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    As mentioned in an earlier post, you might check your enlarger for light leaks. In looking at your enlarger table setup, I'd also suggest painting the walls and ceiling surrounding your enlarger flat black. Any light leaking from the enlarger and bouncing off the walls will contribute to fog. Light from the lens bouncing off the work surface and the walls will contribute to fog. So will burning in a print with a hole in a card that has a white or other reflective surface facing the paper. Use only a card that is black on both sides. This may all sound pretty picky, but if following any or all of these steps reduces stray light by only 5%, you've reduced potential sources of fog.

    Peter Gomena
     
  22. Bob F.

    Bob F. Member

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    Click the link Bruce (photobackpacker) gave you and follow the instructions (or use the similar one on the Ilfordphoto site). It will tell you 100% if it is your safelight or not: no need for all this speculation. I do this every time I use a new paper - it takes 20 minutes.

    As long as you do not keep chemicals such as the smelly type of sepia toner whose fumes can (in theory at least) fog film and paper I can't see any reason not to keep paper in the darkroom. I keep most of mine in a spare fridge with my film in my kitchen but leave some (the larger sheets) in the darkroom without any problems.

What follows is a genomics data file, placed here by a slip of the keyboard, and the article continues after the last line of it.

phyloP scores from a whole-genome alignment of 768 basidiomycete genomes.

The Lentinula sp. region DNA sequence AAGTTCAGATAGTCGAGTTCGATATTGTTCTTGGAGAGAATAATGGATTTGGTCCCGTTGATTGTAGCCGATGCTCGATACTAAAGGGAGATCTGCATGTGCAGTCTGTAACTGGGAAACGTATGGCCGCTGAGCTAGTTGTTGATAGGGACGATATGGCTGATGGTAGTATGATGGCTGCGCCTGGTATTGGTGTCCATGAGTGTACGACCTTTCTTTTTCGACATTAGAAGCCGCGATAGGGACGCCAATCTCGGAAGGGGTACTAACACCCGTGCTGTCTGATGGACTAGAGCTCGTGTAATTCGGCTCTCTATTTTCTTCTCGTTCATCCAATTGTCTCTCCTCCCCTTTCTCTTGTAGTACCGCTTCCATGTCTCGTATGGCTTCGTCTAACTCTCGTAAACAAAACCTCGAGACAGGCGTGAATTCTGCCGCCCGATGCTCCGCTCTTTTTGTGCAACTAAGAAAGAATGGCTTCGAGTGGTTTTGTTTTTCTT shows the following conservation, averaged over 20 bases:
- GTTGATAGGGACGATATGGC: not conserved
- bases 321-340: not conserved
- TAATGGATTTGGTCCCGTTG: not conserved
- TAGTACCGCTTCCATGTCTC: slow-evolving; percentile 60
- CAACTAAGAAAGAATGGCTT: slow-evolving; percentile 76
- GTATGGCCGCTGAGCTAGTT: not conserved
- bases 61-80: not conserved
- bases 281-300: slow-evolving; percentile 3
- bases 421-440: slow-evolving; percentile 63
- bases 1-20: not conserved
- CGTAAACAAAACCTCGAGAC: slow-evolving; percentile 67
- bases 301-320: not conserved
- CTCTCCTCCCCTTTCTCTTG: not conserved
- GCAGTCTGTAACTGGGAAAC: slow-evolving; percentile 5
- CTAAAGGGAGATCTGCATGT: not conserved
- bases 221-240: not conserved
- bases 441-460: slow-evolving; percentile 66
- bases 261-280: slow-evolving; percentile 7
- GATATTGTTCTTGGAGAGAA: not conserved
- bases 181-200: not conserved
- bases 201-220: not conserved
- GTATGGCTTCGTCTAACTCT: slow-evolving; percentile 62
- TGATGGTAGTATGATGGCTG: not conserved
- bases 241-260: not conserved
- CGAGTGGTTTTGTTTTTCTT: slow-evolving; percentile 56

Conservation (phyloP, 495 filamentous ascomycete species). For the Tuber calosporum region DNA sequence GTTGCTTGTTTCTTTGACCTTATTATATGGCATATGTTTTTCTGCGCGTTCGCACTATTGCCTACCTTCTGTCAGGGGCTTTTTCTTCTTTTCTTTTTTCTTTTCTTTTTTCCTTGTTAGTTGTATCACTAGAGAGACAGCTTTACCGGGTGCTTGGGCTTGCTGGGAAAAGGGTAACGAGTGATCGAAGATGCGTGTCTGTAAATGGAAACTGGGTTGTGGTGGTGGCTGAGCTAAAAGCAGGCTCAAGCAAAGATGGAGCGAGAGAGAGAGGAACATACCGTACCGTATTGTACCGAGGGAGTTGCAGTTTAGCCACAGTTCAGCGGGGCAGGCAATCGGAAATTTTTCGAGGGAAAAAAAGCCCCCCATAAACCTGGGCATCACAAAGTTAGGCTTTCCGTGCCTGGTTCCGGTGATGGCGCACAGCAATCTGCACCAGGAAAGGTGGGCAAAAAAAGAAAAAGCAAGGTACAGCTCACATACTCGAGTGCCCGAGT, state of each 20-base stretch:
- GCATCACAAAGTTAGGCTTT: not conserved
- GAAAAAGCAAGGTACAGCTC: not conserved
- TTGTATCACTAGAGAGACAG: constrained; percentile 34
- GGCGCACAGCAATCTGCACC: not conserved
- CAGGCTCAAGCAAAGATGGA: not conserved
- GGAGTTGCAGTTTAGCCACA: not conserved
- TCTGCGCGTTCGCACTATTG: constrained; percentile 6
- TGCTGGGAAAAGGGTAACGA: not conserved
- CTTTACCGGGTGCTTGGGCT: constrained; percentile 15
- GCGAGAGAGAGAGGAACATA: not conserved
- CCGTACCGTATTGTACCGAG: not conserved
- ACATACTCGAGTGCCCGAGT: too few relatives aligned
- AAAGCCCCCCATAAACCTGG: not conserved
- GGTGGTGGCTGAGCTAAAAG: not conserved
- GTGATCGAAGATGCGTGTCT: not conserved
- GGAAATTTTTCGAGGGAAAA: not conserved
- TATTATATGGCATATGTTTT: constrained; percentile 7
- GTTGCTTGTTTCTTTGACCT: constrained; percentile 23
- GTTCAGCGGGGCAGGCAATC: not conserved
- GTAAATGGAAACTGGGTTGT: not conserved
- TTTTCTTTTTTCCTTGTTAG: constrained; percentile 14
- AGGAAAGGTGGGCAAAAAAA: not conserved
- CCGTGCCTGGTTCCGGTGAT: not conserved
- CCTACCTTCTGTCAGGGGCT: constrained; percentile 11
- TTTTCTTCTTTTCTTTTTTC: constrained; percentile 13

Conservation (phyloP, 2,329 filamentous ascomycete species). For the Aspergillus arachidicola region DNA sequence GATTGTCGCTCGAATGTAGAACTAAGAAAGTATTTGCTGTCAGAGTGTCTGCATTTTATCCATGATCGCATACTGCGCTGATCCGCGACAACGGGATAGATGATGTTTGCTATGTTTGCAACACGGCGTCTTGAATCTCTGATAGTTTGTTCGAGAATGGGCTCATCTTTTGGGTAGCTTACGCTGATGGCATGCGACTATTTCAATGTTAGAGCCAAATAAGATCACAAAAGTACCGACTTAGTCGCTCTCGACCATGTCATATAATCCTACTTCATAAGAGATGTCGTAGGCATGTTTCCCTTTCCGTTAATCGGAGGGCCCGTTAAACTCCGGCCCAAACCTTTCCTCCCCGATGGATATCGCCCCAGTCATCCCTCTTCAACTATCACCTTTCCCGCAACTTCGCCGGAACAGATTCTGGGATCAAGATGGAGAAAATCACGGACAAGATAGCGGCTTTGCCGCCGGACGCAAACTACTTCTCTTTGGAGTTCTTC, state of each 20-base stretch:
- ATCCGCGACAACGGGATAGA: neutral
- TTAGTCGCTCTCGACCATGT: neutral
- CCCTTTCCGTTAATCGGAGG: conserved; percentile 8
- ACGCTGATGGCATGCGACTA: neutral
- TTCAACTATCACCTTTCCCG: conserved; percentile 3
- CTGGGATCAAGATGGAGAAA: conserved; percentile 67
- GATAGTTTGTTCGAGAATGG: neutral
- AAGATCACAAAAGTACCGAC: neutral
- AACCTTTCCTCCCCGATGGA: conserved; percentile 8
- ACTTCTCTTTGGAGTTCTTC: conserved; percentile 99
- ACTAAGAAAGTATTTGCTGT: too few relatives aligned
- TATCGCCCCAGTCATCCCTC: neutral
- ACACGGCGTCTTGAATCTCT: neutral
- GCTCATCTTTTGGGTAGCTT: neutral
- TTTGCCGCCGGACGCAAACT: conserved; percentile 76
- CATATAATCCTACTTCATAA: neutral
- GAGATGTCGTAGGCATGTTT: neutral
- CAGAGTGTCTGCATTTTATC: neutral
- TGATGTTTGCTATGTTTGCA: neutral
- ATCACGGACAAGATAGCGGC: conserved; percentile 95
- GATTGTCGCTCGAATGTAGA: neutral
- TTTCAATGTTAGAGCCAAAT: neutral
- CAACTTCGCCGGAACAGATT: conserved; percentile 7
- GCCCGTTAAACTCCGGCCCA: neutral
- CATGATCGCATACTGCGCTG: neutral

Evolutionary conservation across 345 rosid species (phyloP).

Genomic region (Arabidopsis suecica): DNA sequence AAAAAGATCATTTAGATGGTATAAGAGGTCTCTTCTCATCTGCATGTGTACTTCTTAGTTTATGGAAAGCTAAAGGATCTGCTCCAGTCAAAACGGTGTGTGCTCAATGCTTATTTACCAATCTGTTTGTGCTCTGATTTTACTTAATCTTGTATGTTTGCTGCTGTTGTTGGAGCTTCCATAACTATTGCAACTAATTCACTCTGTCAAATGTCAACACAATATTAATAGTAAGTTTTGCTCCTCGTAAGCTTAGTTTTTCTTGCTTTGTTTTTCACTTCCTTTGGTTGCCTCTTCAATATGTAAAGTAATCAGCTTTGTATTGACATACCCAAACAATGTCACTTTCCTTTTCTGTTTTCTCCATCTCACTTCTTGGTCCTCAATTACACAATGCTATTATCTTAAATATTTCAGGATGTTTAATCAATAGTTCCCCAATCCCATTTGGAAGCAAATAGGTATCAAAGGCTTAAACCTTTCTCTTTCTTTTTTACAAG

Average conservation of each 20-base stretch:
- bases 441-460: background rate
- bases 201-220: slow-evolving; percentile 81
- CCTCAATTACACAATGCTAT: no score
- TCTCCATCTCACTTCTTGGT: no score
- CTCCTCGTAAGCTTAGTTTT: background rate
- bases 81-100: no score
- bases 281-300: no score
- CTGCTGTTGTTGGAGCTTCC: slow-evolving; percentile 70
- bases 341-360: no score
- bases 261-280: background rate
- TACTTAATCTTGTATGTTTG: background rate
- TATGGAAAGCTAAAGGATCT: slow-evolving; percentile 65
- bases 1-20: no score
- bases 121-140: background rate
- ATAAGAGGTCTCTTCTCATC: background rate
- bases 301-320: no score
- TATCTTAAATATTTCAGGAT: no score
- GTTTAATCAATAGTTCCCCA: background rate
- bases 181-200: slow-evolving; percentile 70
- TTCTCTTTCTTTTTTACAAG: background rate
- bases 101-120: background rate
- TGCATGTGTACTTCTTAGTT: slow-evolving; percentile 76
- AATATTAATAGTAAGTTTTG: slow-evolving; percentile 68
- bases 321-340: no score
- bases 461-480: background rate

Good luck, Bob.
     
  23. Thomas Bertilsson

    Thomas Bertilsson Subscriber

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    Hi Rolleijoe,

    I store all my paper outside the darkroom. I have an adjacent room in my basement that I keep de-humidified in the summer. That seems to work well for storing them. Something similar to that is a good location.

    - Thomas

     
  24. Rolleijoe

    Rolleijoe Member

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    Thanks Bob, the only chemistry I keep out there in bottles is stop bath, Polymax-T, and Zonal Pro wash aid. Plus some Studional and R09. The Rodinal, HC-110 and all others are in the house.

    My film stays in the freezer in the house, but there's no room in my darkroom for a large enough size fridge to store the larger (20x24) paper in.
     
  25. Rolleijoe

    Rolleijoe Member

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    I just ordered the change from Safelight Jumbos to safelight Jrs. Hopefully that should have a difference with the lower wattage. My darkroom is a fully enclosed (including ceiling) room built within the garage only using 1 exterior garage wall. The rest of the walls are all insulated and finished on the outside, so there are no leaks. All leaks were calked/taped up immediately after construction. The ext garage wall has a hole for the AC, but that's been taken care of as well.

    Hopefully this is all that'll need to be done, and as soon as the new safelights arrive, I'll let everybody know.

    Thanks for everyone's help. + HNY

    Rolleijoe